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Downwind, Downwind, 0803255373, 0-8032-5537-3, 978-0-8032-5537-1, 9780803255371, Sarah Alisabeth Fox, , Downwind, 0803269498, 0-8032-6949-8, 978-0-8032-6949-1, 9780803269491, Sarah Alisabeth Fox, , Downwind, 0803269501, 0-8032-6950-1, 978-0-8032-6950-7, 9780803269507, Sarah Alisabeth Fox, , Downwind, 080326951X, 0-8032-6951-X, 978-0-8032-6951-4, 9780803269514, Sarah Alisabeth Fox

Downwind
A People's History of the Nuclear West
Sarah Alisabeth Fox

hardcover
2014. 304 pp.
11 illustrations, 3 maps
978-0-8032-5537-1
$29.95 t
 

Downwind is an unflinching tale of the atomic West that reveals the intentional disregard for human and animal life through nuclear testing by the federal government and uranium extraction by mining corporations during and after the Cold War.

 

Sarah Alisabeth Fox highlights the personal cost of nuclear testing and uranium extraction in the American West through extensive interviews with “downwinders,” the Native American and non-Native residents of the Great Basin region affected by nuclear environmental contamination and nuclear-testing fallout. These downwinders tell tales of communities ravaged by cancer epidemics, farmers and ranchers economically ruined by massive crop and animal deaths, and Native miners working in dangerous conditions without proper safety equipment so that the government could surreptitiously study the effects of radiation on humans.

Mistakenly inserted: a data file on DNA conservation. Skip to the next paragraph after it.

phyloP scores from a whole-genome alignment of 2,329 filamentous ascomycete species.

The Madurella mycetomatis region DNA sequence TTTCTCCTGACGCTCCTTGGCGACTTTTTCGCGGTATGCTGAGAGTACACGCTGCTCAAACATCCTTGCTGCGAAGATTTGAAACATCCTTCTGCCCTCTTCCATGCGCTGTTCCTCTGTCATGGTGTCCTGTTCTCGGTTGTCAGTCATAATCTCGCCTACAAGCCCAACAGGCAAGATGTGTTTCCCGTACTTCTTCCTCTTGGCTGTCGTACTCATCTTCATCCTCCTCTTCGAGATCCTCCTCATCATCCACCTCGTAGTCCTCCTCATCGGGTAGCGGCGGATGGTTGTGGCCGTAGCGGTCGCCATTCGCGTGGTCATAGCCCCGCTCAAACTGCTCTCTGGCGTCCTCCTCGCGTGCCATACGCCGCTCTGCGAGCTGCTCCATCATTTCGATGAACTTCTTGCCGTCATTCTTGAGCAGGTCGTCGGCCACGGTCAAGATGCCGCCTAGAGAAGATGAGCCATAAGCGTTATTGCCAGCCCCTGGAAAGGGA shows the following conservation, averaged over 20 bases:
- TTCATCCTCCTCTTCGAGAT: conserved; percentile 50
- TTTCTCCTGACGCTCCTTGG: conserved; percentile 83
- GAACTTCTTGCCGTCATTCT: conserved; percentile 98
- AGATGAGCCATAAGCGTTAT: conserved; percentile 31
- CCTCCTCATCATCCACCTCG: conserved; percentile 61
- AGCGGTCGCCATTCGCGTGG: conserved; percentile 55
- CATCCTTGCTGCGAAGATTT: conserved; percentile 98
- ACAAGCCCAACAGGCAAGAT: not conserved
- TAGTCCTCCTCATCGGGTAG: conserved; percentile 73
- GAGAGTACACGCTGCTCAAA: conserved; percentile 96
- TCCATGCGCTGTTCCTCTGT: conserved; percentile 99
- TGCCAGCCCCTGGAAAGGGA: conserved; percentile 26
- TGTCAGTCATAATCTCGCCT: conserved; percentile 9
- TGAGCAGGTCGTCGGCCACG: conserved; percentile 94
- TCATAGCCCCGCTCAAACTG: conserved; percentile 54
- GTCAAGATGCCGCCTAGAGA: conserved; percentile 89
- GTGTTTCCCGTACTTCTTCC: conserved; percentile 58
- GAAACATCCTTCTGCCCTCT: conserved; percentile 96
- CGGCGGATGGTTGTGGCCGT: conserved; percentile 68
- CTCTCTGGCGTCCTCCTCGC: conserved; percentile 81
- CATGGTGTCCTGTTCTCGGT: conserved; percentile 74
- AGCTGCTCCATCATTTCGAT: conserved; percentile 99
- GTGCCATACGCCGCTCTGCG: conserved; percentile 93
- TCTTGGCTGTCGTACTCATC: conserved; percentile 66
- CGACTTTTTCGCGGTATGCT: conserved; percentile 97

In chilling detail Downwind brings to light the stories and concerns of these groups whose voices have been silenced and marginalized for decades in the name of “patriotism” and “national security.”

With the renewed boom in mining in the American West, Fox’s look at this hidden history, unearthed from years of field interviews, archival research, and epidemiological studies, is a must-read for every American concerned about the fate of our western lands and communities.

Sarah Alisabeth Fox is a freelance writer and editor. Her articles and reviews have appeared in Montana, the Magazine of Western History and Western Historical Quarterly.


"Combining the intricacies of the official record with the complicated narratives of the individuals she interviewed, Fox provides texture and insight into becoming and being downwind within the framework of both nuclear testing and uranium mining."—Leisl Carr Childers, Environmental History

"Downwind advances our understanding of how communities interpret risk and medical information from federal officials and how they make sense of their predicament through stories."—Thomas Wellock, Journal of American History

"Fox's account provides a welcome addition to the literature on the nuclear West made richer with new voices of those who lived and labored on the front lines of the Cold War."—Andrew Kirk, Western Historical Quarterly

"Downwind offers a provocative and engaging new history of the suffering sustained by southwestern communities in the aftermath of nuclear testing and radioactive fallout."—Michael Wise, Southwestern Historical Quarterly

"Compelling, well written, and meticulously researched."—David Mills, Montana, The Magazine of Western History

“Comprehensive and incisive, Downwind also adds heart and soul to an epic story of resilience in the aftermath of reckless arrogance. Sarah Fox gives the history of the nuclear age back to the people who had it written in their bones. The testimony she captured is both shocking and inspiring.”—Chip Ward, author of Canaries on the Rim: Living Downwind in the West
 


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